Dow Jones falls by 433 points as surging COVID cases caused by Omicron variant spook traders

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US stocks ended trading on Monday down by more than 1 percent, pressured lower by surging Omicron coronavirus cases and a possible fatal blow to a $1.75 trillion U.S. domestic spending bill, with oil prices plunging.

Stock indexes retreated more than 1 percent, dropping 433.28 points to close at 34,932.16, as positive COVID-19 case counts rose and President Joe Biden’s social spending and climate bill hit a significant setback. 

US COVID-19 cases have risen 50 percent this month, and the World Health Organization has said that cases are doubling in one-and-a-half to three days in areas with community transmission.

Oil investors feared that new restrictions, which European countries are implementing, would weigh on fuel demand, sending crude prices lower.

Shares of Boeing fell by more than 2 percent while investment banking giant Goldman Sachs saw its stock price slide by more than 2.6 percent on Monday.

Traders wear face masks as they work on the floor of the New York Stock Exchange on Wall Street in New York City on Monday

American Express fell by more than 4 points on Monday.  

Occidental Petroleum slid 3.8 percent, leading a long list of losing oil stocks. Producers of raw materials, technology companies and financial stocks also fell amid the omicron worries. 

Steelmaker Nucor lost 5.8%, Microsoft slid 1.2 percent and Synchrony Financial, which offers store-brand credit cards and other financial products, dropped 5.2 percent.

Cruise line operators got a boost after Carnival gave an optimistic forecast for 2022, despite growing concerns about the recent rise in COVID cases worldwide.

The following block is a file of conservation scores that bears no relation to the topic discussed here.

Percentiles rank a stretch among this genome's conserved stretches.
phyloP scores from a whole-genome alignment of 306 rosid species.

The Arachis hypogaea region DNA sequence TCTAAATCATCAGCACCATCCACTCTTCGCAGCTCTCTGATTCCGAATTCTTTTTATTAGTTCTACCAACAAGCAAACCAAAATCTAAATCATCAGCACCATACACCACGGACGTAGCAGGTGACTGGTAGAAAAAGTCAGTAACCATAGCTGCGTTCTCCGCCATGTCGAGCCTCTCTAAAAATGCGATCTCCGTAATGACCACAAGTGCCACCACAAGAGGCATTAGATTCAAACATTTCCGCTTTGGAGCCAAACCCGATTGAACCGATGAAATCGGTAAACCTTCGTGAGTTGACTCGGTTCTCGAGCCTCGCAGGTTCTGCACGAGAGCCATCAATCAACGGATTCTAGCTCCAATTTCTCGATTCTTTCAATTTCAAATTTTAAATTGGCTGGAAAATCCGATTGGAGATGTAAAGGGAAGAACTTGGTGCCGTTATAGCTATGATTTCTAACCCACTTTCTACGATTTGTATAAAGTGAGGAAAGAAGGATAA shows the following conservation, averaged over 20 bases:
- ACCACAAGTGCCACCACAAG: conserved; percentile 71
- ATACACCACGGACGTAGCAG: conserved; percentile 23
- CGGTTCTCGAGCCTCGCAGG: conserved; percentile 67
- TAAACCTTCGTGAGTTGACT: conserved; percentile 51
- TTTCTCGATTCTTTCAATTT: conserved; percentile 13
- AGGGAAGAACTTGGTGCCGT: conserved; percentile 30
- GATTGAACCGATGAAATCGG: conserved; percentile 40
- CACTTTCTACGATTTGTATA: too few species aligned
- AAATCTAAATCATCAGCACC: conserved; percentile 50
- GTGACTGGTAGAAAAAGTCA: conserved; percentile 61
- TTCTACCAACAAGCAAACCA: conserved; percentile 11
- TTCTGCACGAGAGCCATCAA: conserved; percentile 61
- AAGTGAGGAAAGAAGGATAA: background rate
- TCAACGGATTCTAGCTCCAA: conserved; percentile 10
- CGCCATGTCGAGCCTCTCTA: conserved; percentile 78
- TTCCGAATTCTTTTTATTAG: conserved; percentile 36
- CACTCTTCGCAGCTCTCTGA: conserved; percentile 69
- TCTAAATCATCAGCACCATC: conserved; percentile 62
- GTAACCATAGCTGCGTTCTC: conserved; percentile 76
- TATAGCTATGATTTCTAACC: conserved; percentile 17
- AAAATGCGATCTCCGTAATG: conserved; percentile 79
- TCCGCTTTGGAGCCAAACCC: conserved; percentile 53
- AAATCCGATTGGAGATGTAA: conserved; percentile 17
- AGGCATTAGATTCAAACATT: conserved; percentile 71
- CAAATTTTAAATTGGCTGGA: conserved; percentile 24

Carnival gained 3.4 percent for the biggest gain in the S&P 500, while Royal Caribbean rose 0.3 percent and Norwegian Cruise Line added 2 percent. 

Meanwhile, shares of Netflix rose by more than 1 percent on Monday, though other stocks that benefited during the lockdowns last year like Amazon saw their share prices slip. 

The Dow Jones Industrial Average fell by more than 433 points, or 1.23 percent, on Monday

‘It was kind of a triple whammy on the economy over the weekend: Omicron, the Fed, and taking the fiscal initiative off the table,’ said Jack Ablin, chief investment officer at Cresset Capital Management. 

‘The market is taking a hit. I think it’s an economic reset that investors are kind of gauging.’

The economic scare comes after the Federal Reserve decided last week to end its pandemic-era stimulus more quickly, with the central bank signaling at least three quarter-percentage-point interest rate hikes by the end of 2022.

In light of rising COVID-19 cases, the World Economic Forum postponed its annual meeting, which had been due to take place in the Swiss mountain resort of Davos in January, until mid-2022.

Some economists expect the US economy to grow more slowly next year after US Senator Joe Manchin, a conservative Democrat who is key to Biden’s hopes of passing the investment bill, said on Sunday he would not support the package.

The Dow Jones Industrial Average closed 1.23 percent lower at 34,932.16, while the S&P 500 ended the day down 1.14 percent at 4,568.02. The Nasdaq Composite dropped 1.24 percent to 14,980.94.

MSCI’s gauge of stocks across the globe shed 1.35 percent.

Oil prices dropped amid concerns the spread of the Omicron variant would crimp demand for fuel.

US crude recently fell 2.12 percent to $69.22 per barrel and Brent was at $72.01, down 2.05 percent on the day.

US COVID-19 cases have risen 50 percent this month, and the World Health Organization has said that cases are doubling in one-and-a-half to three days in areas with community transmission. The image above shows people waiting in line for a COVID-19 test in New York’s Times Square on Monday

While coronavirus restrictions cloud the outlook for economic growth, they also risk keeping inflation elevated, prompting central banks to consider raising rates.

The dollar came under pressure on Monday as US Treasury yields slipped. 

The dollar index fell 0.137 percent. In recent weeks it has rallied, and is up about 7 percent for the year.

The yield on the three-year Treasury note was down 1.9 basis points at 0.9069 percent in afternoon trading, while yields on longer-term government debt rose throughout the day.